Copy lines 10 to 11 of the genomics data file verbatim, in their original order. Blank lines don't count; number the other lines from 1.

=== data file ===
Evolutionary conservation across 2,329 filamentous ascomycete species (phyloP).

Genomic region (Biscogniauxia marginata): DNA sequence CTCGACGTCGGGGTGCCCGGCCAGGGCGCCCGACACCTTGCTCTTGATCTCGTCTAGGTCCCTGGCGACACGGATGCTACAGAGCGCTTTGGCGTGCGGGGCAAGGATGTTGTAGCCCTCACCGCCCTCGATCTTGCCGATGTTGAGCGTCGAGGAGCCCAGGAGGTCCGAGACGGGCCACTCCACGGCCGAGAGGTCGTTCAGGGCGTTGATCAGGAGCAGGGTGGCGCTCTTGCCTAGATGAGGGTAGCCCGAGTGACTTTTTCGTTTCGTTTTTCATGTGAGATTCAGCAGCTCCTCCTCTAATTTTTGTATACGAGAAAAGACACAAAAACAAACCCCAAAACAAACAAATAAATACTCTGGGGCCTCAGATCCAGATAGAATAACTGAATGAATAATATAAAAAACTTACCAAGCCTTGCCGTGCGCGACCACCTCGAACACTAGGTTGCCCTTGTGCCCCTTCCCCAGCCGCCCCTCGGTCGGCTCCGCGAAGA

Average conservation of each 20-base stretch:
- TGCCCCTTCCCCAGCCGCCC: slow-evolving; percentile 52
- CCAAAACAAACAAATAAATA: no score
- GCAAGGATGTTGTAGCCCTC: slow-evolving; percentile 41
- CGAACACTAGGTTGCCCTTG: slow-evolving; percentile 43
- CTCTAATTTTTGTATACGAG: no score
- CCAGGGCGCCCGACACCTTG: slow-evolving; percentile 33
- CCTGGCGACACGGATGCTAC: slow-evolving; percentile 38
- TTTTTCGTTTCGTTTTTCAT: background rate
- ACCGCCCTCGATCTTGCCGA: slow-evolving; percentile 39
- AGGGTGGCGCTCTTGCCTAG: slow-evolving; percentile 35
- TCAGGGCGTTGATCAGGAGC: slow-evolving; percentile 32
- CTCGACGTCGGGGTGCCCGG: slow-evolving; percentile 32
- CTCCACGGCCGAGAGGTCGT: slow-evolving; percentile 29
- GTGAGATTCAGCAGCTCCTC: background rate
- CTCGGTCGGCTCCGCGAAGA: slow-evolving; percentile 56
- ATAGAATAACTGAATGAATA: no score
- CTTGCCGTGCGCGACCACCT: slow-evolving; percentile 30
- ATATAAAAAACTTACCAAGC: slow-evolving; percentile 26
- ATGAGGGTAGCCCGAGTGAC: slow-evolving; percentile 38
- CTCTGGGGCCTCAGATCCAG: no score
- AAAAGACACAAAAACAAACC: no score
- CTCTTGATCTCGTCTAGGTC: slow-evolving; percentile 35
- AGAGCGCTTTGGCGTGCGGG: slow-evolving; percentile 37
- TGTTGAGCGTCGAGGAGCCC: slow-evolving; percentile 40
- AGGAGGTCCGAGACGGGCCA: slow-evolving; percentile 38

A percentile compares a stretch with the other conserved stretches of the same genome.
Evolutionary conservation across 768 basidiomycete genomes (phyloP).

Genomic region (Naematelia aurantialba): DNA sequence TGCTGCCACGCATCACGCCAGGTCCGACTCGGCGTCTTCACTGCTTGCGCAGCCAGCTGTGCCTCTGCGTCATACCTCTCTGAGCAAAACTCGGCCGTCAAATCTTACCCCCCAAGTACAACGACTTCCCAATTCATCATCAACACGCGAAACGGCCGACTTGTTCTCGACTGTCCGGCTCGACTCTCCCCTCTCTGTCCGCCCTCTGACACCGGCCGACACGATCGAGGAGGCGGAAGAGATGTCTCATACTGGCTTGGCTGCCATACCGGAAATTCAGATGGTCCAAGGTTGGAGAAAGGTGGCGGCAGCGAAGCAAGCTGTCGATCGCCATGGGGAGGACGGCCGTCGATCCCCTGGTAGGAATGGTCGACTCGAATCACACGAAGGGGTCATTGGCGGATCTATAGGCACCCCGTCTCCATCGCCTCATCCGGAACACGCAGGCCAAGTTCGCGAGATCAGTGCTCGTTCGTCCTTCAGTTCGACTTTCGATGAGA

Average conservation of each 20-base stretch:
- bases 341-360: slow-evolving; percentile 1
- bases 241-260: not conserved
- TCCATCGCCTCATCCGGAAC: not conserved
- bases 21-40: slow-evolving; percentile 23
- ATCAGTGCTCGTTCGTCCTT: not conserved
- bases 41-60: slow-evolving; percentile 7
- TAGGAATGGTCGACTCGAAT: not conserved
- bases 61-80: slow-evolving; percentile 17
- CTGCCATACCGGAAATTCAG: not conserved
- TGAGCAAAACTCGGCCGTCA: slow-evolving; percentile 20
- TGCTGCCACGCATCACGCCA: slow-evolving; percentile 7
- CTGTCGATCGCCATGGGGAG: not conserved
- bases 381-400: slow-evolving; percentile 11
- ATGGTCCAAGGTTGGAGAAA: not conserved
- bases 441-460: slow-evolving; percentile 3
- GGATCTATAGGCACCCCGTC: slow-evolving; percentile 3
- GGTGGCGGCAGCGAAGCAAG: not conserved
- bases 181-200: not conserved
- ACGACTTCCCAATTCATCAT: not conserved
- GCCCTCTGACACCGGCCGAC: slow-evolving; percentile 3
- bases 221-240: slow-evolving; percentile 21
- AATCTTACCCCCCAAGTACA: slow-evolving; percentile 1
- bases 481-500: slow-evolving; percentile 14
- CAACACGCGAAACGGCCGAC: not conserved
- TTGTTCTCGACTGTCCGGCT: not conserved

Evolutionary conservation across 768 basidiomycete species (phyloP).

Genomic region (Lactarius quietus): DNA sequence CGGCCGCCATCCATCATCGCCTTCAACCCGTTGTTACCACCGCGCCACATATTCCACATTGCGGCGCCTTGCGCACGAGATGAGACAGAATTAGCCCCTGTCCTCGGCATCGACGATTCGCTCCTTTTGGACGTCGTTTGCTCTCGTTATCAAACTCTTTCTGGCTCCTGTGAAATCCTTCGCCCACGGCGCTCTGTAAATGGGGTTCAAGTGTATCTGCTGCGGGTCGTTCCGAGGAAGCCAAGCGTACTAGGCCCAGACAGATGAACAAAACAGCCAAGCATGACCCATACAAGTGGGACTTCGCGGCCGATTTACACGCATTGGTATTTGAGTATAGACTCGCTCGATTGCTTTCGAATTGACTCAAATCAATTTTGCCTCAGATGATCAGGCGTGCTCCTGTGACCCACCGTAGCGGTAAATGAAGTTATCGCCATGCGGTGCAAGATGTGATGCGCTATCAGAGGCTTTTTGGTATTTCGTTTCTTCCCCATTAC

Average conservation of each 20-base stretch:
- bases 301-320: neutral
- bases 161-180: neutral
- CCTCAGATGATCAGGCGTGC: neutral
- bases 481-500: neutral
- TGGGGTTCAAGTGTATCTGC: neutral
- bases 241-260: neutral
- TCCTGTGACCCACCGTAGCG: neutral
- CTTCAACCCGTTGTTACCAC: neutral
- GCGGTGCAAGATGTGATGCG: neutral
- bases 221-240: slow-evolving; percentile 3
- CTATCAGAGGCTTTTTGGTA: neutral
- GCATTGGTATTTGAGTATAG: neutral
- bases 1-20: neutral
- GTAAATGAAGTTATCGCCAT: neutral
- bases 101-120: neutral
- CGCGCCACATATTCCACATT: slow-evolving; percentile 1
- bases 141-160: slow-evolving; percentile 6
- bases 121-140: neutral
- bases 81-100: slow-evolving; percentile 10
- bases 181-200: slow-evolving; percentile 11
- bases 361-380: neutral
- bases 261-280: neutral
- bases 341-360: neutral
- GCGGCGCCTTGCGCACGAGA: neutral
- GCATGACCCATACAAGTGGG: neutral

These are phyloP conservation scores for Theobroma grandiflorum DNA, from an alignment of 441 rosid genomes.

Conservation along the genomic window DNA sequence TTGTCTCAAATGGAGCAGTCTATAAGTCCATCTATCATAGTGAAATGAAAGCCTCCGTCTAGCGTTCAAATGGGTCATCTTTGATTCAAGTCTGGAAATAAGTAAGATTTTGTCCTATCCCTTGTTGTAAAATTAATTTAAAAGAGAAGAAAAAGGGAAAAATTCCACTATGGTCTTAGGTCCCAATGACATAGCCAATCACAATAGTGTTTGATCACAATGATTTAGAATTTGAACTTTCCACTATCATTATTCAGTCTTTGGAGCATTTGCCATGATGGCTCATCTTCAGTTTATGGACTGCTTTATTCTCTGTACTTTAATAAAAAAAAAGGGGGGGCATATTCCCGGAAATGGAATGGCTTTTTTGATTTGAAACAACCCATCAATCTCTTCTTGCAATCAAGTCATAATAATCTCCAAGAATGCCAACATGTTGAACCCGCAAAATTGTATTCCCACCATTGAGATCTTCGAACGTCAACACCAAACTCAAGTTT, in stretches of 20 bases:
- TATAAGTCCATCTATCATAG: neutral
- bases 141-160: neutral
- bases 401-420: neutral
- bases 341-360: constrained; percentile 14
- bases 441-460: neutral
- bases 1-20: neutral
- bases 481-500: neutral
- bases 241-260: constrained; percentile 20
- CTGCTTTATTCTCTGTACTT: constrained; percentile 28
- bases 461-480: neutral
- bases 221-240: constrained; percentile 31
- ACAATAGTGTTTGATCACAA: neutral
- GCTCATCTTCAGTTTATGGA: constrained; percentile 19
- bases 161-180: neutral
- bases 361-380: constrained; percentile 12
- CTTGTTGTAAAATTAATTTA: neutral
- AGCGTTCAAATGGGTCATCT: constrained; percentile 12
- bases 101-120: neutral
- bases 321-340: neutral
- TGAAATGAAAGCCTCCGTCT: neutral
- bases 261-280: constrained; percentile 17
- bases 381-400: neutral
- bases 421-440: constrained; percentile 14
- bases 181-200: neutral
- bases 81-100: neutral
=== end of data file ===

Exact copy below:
- CCTGGCGACACGGATGCTAC: slow-evolving; percentile 38
- TTTTTCGTTTCGTTTTTCAT: background rate